Sunday September 16, 2018
The road leading to Hagadera in the Dadaab Refugee Complex is wide, straight and dusty.Supporting himself with walking aids, Awil ambles to a seat, not too far from the field, to share his story.
Inside the camp, where tin and mud-walled houses are shielded from the wind by dry twig fences, the road narrows as it winds its way to the block E6 dispensary in the heart of the camp.
This is the first day of the round one vaccination campaign against polio in 12 high-risk counties, including Garissa.
The latest round targets children under five years, who will get the bivalent oral polio vaccine.
This morning, 29 teams, each comprising a team leader, a community health volunteer and a vaccinator, have been dispatched throughout the refugee camp.
According to Jamal Abdi, a community health promotion officer with the International Rescue Centre, the teams have one ambitious target; to immunise 35,000 children by the end of the campaign on Wednesday.
One of the teams is stationed at the block E6 dispensary, targeting children who are being taken there to seek various health services.
Across the fence from the dispensary is a dusty football field, where youths in bright uniforms are playing with an orange football donated by Unicef.
Dressed in brightly-coloured uniforms, the youths cheer robustly every time one of them scores a goal.
Although he would not mind playing, Awil Awad Abdoulle cannot join them because he is a polio survivor.
“I grew up in the rural parts of Kismayu,” he says. When violence in his home country, Somalia, became too much for him to bear, he and a relative fled Somalia in the hope of finding Awil’s sister, who was already sheltering at the Dadaab Refugee Camp. Awil was about 10 when he arrived at the camp.
“I came for peace and education,” the Form Four student says in halting English. However, his dream did not have as a happy an ending as he had hoped.
In 2013, when he turned 19, he contracted polio, largely because he lacked immunity because he never had an opportunity to be immunised.
Because of the war in Somalia, children in that country routinely miss out on immunisation for the paralysing disease, leaving them vulnerable even in their teenage years, sometimes beyond.
“I woke up one day and I could not stand,” Awil, the last person to be positively diagnosed with polio in Kenya, says.
His sister took him to the hospital in Hagadera market. Health workers sent his stool samples to a laboratory in Nairobi and confirmed that Awil had polio.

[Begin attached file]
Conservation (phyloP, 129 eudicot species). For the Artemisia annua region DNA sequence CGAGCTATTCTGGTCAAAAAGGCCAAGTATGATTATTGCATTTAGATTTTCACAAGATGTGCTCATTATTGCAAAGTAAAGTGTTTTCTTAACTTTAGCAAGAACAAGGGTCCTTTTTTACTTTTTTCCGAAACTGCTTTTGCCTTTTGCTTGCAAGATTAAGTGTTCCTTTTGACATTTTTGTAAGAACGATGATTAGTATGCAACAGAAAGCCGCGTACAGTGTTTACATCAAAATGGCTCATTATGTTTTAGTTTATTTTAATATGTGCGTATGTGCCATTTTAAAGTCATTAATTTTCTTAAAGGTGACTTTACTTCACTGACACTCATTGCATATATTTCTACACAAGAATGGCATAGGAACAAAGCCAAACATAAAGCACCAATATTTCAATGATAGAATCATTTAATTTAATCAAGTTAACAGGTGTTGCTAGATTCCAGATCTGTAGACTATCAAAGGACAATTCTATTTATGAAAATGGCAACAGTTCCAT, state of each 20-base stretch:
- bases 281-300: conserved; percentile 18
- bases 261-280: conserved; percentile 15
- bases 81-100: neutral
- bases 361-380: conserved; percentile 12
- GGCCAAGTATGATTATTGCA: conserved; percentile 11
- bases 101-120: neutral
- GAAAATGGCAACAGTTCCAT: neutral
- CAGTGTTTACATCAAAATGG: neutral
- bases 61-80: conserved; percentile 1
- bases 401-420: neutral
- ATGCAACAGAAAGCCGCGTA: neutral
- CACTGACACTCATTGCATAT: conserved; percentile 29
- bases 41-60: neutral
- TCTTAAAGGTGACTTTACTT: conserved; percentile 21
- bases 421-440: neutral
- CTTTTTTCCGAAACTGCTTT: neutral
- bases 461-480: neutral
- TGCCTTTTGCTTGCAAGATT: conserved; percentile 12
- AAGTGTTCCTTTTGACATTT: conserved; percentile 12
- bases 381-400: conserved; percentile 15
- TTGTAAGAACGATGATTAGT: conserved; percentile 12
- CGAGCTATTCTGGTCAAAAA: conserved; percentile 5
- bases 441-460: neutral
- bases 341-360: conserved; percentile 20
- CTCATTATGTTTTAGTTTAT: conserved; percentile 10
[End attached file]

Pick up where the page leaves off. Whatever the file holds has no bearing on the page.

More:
“I had hoped it could be cured,” Awil, now a KCSE candidate at Al-Bushra Academy, says. “I thought that since the disease had a name, it must have a cure.”
Before contracting the disease, Awil had heard about the disease but had never believed it could afflict anyone, until he got it. Now he supports immunisation campaigns, including in Block E of the Dadaab camp, where he lives.
In one homestead, the vaccination team finds Hodan Hassan Mohammed, a mother of three. Her youngest, who is about eight-months-old, was yet to be immunised.
After he is given the two drops of the Bivalent Polio Vaccine, he howls for a while but is intrigued into silence when indelible ink is used to mark his little, the one sign that his immunity has been boosted and his chances of leading a healthy and active life, like the boys in the football field, have been dramatically improved in that one act.
That means, if he comes into contact with a person carrying the polio virus, the probability that he, too, will be infected are significantly reduced.
Where it is not immediately possible to verify the age of a child, the immunisation team asks them to wrap the right hand around the top of their head and touch the opposite ear.
Those who can touch the ear are identified as above five years. Those who can’t are then immunised.
According to Jamal Abdi, polio is a contagious disease that can be caused by poor hand-washing, poor hygiene or ingestion of faecal matter that has the polio virus.
Dadaab is particularly vulnerable because of the weak soil structure that causes latrines to collapse.
And because the area is arid, water is scarce, making the community vulnerable to sanitation diseases such as cholera and polio.
Dadaab is about 100 kilometres from Kenya’s border with Somalia, where seven polio cases have been isolated this year alone.
Movement across the porous border makes the population at the refugee camp particularly vulnerable because some of the refugee have regular contact with their relatives or acquaintances from Somalia.
There is also regular contact between the refugee population and Eastleigh, Nairobi, where health surveillance experts identified the polio virus within the sewage system, making it necessary to carry out the vaccination there as well. However, no case of polio transmission has been reported in Kenya.
According to Dr Peter Okoth, a health specialist with Unicef, every unimmunised child puts every child in Kenya at risk of contracting polio.
This is why other counties, such as those that neighbour Nairobi and Garissa, have been included in the ongoing campaign.
Previous campaigns have aimed at eradicating polio from Kenya.
However, cognisant that Kenya’s borders are porous and neighbouring countries such as war-ravaged Somalia are yet to eradicate the disease, it has become necessary to embark on a more ambitious target.
According to Dr Orkhan Nasibov, the senior public health officer with UNHCR in Dadaab, the aim now is to kick polio out of the Horn of Africa.
“We want the region to be clean of polio,” he says.